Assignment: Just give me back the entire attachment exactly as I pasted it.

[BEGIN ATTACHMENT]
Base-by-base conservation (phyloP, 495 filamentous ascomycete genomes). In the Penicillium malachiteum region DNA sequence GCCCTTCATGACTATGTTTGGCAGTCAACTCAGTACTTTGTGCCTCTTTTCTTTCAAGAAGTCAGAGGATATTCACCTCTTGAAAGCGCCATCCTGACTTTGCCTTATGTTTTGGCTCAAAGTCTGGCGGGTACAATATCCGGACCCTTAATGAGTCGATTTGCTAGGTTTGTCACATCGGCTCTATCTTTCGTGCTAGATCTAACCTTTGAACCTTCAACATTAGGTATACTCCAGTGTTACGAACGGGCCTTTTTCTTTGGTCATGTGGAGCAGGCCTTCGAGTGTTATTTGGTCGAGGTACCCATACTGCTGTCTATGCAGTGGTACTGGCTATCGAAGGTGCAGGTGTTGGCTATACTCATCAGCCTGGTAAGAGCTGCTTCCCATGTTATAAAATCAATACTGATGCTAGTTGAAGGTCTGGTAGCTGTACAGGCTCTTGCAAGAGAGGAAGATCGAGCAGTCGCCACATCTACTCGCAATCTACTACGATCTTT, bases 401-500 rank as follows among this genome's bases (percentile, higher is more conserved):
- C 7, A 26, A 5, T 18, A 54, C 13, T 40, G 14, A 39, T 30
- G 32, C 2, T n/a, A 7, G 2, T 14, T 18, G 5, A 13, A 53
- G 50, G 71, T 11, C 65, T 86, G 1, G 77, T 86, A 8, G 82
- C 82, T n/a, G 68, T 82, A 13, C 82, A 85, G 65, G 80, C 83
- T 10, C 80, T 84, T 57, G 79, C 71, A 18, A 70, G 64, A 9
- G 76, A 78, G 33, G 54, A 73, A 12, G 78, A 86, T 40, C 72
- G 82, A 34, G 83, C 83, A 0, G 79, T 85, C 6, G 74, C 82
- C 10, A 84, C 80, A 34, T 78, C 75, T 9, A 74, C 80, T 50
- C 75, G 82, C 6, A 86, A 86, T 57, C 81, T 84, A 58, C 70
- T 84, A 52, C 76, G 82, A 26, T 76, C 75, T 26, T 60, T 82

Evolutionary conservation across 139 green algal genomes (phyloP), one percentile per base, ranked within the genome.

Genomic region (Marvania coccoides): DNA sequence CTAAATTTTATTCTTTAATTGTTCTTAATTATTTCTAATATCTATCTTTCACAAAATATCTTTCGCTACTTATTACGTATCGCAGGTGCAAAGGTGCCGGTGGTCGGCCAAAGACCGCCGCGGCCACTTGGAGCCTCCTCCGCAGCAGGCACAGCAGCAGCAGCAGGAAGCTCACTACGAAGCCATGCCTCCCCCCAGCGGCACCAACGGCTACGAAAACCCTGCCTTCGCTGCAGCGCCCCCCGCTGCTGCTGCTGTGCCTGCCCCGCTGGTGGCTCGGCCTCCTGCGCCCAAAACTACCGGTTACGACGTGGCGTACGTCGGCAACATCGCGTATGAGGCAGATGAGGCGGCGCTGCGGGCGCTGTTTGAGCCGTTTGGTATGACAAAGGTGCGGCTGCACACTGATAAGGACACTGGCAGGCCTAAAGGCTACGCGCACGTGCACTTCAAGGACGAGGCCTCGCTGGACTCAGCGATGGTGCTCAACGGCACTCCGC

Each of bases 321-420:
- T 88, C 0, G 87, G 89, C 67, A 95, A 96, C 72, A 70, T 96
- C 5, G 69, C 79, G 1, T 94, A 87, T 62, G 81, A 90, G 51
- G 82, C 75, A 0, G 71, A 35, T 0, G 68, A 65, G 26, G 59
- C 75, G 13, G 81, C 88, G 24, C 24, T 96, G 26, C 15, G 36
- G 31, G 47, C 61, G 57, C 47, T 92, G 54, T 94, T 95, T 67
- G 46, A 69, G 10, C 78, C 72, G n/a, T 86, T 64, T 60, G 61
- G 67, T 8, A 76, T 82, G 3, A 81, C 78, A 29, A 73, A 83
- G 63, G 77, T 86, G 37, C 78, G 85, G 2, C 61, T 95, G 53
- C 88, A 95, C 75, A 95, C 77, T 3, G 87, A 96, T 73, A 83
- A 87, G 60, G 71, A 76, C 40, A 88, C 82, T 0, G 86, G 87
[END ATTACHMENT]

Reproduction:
Base-by-base conservation (phyloP, 495 filamentous ascomycete genomes). In the Penicillium malachiteum region DNA sequence GCCCTTCATGACTATGTTTGGCAGTCAACTCAGTACTTTGTGCCTCTTTTCTTTCAAGAAGTCAGAGGATATTCACCTCTTGAAAGCGCCATCCTGACTTTGCCTTATGTTTTGGCTCAAAGTCTGGCGGGTACAATATCCGGACCCTTAATGAGTCGATTTGCTAGGTTTGTCACATCGGCTCTATCTTTCGTGCTAGATCTAACCTTTGAACCTTCAACATTAGGTATACTCCAGTGTTACGAACGGGCCTTTTTCTTTGGTCATGTGGAGCAGGCCTTCGAGTGTTATTTGGTCGAGGTACCCATACTGCTGTCTATGCAGTGGTACTGGCTATCGAAGGTGCAGGTGTTGGCTATACTCATCAGCCTGGTAAGAGCTGCTTCCCATGTTATAAAATCAATACTGATGCTAGTTGAAGGTCTGGTAGCTGTACAGGCTCTTGCAAGAGAGGAAGATCGAGCAGTCGCCACATCTACTCGCAATCTACTACGATCTTT, bases 401-500 rank as follows among this genome's bases (percentile, higher is more conserved):
- C 7, A 26, A 5, T 18, A 54, C 13, T 40, G 14, A 39, T 30
- G 32, C 2, T n/a, A 7, G 2, T 14, T 18, G 5, A 13, A 53
- G 50, G 71, T 11, C 65, T 86, G 1, G 77, T 86, A 8, G 82
- C 82, T n/a, G 68, T 82, A 13, C 82, A 85, G 65, G 80, C 83
- T 10, C 80, T 84, T 57, G 79, C 71, A 18, A 70, G 64, A 9
- G 76, A 78, G 33, G 54, A 73, A 12, G 78, A 86, T 40, C 72
- G 82, A 34, G 83, C 83, A 0, G 79, T 85, C 6, G 74, C 82
- C 10, A 84, C 80, A 34, T 78, C 75, T 9, A 74, C 80, T 50
- C 75, G 82, C 6, A 86, A 86, T 57, C 81, T 84, A 58, C 70
- T 84, A 52, C 76, G 82, A 26, T 76, C 75, T 26, T 60, T 82

Evolutionary conservation across 139 green algal genomes (phyloP), one percentile per base, ranked within the genome.

Genomic region (Marvania coccoides): DNA sequence CTAAATTTTATTCTTTAATTGTTCTTAATTATTTCTAATATCTATCTTTCACAAAATATCTTTCGCTACTTATTACGTATCGCAGGTGCAAAGGTGCCGGTGGTCGGCCAAAGACCGCCGCGGCCACTTGGAGCCTCCTCCGCAGCAGGCACAGCAGCAGCAGCAGGAAGCTCACTACGAAGCCATGCCTCCCCCCAGCGGCACCAACGGCTACGAAAACCCTGCCTTCGCTGCAGCGCCCCCCGCTGCTGCTGCTGTGCCTGCCCCGCTGGTGGCTCGGCCTCCTGCGCCCAAAACTACCGGTTACGACGTGGCGTACGTCGGCAACATCGCGTATGAGGCAGATGAGGCGGCGCTGCGGGCGCTGTTTGAGCCGTTTGGTATGACAAAGGTGCGGCTGCACACTGATAAGGACACTGGCAGGCCTAAAGGCTACGCGCACGTGCACTTCAAGGACGAGGCCTCGCTGGACTCAGCGATGGTGCTCAACGGCACTCCGC

Each of bases 321-420:
- T 88, C 0, G 87, G 89, C 67, A 95, A 96, C 72, A 70, T 96
- C 5, G 69, C 79, G 1, T 94, A 87, T 62, G 81, A 90, G 51
- G 82, C 75, A 0, G 71, A 35, T 0, G 68, A 65, G 26, G 59
- C 75, G 13, G 81, C 88, G 24, C 24, T 96, G 26, C 15, G 36
- G 31, G 47, C 61, G 57, C 47, T 92, G 54, T 94, T 95, T 67
- G 46, A 69, G 10, C 78, C 72, G n/a, T 86, T 64, T 60, G 61
- G 67, T 8, A 76, T 82, G 3, A 81, C 78, A 29, A 73, A 83
- G 63, G 77, T 86, G 37, C 78, G 85, G 2, C 61, T 95, G 53
- C 88, A 95, C 75, A 95, C 77, T 3, G 87, A 96, T 73, A 83
- A 87, G 60, G 71, A 76, C 40, A 88, C 82, T 0, G 86, G 87